The Ashanti Regional Health Directorate, as part of efforts to sustain the fight against the third wave of the COVID-19 pandemic, has held a stakeholders’ meeting to discuss strategies for effective public education.
The meeting was also aimed at scaling up risk communication and community engagement on the pandemic, through the stakeholders who occupied positions that could largely influence behavior and also enforce compliance to the safety protocols.
It was attended by representatives from the clergy, Islamic communities, National Commission for Civic Education, Information Services Department, security agencies, emergency services and the National House of Chiefs.
“Sustaining the COVID-19 Third Wave Fight in Ashanti Region: The Role of Stakeholders,” was the theme chosen for the meeting.
Dr. Michael Rockson Adjei, the Deputy Regional Director of Health Services in charge of Public Health, said the arrival of COVID-19 vaccines in the country had been a game changer in fighting the pandemic.
He bemoaned the slow response to the vaccination exercise in the Region and urged the public to disregard the various conspiracy theories about the vaccines and avail themselves of the exercise.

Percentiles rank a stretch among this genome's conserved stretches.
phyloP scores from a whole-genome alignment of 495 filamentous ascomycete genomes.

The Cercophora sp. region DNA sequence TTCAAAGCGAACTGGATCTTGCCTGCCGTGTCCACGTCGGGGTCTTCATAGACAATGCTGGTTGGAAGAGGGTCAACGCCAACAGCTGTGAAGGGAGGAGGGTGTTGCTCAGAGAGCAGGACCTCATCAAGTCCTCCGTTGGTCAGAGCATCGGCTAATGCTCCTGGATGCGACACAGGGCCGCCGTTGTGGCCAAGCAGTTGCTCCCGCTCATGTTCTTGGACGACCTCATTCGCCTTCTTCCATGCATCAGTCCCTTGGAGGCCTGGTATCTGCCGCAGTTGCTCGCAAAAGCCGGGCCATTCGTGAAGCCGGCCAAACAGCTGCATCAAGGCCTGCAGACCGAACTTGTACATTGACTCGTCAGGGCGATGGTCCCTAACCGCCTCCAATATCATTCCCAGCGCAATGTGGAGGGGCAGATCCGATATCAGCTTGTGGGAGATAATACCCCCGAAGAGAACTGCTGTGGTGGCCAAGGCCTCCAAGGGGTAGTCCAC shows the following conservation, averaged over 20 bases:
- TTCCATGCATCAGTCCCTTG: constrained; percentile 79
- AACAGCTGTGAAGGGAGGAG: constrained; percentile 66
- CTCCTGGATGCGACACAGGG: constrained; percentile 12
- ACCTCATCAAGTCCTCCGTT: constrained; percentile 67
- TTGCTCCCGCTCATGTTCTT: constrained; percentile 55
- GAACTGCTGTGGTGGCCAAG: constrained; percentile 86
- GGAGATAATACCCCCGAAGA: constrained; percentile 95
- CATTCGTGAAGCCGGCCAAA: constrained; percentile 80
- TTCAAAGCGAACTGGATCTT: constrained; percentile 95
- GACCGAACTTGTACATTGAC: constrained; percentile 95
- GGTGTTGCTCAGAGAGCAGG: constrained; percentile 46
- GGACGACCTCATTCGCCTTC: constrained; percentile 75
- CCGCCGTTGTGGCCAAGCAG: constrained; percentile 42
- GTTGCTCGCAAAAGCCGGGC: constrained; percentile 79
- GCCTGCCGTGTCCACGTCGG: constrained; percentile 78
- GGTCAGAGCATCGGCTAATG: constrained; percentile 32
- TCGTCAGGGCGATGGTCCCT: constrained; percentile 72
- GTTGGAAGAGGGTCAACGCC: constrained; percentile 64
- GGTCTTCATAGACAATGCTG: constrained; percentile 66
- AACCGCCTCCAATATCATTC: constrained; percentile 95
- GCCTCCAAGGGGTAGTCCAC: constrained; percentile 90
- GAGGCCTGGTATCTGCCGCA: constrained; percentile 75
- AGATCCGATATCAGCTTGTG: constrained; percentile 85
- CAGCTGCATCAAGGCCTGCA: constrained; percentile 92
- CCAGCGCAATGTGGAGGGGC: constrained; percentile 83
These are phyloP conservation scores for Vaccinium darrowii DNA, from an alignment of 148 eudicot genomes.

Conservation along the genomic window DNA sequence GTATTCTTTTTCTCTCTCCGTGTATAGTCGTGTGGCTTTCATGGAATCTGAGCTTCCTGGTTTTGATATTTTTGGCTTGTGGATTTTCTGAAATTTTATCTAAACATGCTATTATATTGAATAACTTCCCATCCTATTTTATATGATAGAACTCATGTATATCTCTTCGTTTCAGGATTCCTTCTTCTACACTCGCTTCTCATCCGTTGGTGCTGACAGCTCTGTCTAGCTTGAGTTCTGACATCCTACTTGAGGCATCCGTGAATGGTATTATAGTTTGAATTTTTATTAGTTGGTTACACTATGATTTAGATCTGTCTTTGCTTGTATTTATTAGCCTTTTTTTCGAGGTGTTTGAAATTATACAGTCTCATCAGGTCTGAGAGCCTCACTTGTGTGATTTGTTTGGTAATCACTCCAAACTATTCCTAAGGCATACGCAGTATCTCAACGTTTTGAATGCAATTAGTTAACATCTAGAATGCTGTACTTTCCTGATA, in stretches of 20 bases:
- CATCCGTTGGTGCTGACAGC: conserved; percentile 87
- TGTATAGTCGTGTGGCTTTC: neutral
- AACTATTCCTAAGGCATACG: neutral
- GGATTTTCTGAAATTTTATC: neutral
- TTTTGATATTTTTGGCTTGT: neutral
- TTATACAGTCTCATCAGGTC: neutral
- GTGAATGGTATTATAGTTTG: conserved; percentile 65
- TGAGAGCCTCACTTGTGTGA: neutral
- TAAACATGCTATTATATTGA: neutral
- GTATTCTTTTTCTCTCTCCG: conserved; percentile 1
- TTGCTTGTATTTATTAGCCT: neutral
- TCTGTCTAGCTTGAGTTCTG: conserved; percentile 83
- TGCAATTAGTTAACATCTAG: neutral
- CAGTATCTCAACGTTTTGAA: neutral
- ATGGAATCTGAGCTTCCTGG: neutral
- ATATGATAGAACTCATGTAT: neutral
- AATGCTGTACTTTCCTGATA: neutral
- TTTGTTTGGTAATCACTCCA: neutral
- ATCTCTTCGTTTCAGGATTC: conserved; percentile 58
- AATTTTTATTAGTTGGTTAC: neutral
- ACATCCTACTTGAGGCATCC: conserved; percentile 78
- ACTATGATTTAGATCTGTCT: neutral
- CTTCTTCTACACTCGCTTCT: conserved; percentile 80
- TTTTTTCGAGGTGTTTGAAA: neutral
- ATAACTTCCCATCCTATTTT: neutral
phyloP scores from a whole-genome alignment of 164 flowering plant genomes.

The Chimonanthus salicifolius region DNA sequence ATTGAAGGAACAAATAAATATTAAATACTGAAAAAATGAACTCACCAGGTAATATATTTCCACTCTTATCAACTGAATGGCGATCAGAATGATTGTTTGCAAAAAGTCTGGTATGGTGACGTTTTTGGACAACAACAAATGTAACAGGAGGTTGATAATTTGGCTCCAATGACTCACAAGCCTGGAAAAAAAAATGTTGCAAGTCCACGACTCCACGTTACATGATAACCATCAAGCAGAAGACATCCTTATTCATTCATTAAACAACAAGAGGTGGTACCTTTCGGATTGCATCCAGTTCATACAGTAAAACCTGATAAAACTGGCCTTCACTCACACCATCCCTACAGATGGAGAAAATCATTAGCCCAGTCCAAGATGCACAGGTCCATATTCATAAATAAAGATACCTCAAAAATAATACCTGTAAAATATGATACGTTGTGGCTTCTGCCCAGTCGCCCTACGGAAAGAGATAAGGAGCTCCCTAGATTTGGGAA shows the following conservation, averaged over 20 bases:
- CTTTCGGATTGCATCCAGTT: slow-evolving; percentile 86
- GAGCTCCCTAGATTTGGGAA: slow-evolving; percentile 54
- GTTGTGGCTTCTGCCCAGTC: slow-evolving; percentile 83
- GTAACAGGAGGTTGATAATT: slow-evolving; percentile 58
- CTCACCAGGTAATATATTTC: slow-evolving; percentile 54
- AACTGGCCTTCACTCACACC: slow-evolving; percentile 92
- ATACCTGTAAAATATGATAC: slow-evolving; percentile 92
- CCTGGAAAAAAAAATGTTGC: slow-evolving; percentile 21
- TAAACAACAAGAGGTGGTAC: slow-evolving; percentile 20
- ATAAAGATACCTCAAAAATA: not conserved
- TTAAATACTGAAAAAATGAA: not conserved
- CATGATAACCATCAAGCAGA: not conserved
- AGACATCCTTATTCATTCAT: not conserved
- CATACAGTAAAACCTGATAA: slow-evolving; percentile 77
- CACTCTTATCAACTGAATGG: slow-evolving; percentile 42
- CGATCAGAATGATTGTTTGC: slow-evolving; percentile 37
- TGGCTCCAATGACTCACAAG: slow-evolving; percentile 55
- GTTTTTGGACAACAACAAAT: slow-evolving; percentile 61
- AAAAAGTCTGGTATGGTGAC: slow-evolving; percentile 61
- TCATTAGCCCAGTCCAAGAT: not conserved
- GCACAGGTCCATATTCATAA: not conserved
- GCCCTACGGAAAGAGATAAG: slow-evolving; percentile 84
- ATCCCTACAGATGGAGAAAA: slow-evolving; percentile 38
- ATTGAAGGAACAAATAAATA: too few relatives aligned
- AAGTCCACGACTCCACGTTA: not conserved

He said all pre-qualified vaccines met the minimum safety and efficacy standards and that common adverse events may occur after vaccination and these may be normal signs of immune response.
Several COVID-19 vaccines, he noted, had been pre-qualified by the World Health Organization (WHO) and that all those being administered in Ghana had been given emergency authorization by the Food and Drugs Authority (FDA).
He disclosed that about 3.3 million people needed to be vaccinated in the Region to achieve herd immunity but only 326,929 had been vaccinated.
Receiving at least one dose of COVID vaccine significantly reduces risk of hospitalization by 76 per cent, he stated.
Dr. Adjei said disregard for the safety protocols, especially in public places, continued to be a major challenge to the COVID-19 fight and charged the participants to insist on adherence.
Ms. Aminata Grace Kobie, Risk Communication Specialist from the WHO Regional Office for Africa, entreated the participants to desist from reposting negative messages they come across on social media as their contribution to the fight.
She underlined the need for Africans to guard against complacency because of the weak health systems in Africa, saying that if what was happening in the west happened here, the continent would be overwhelmed.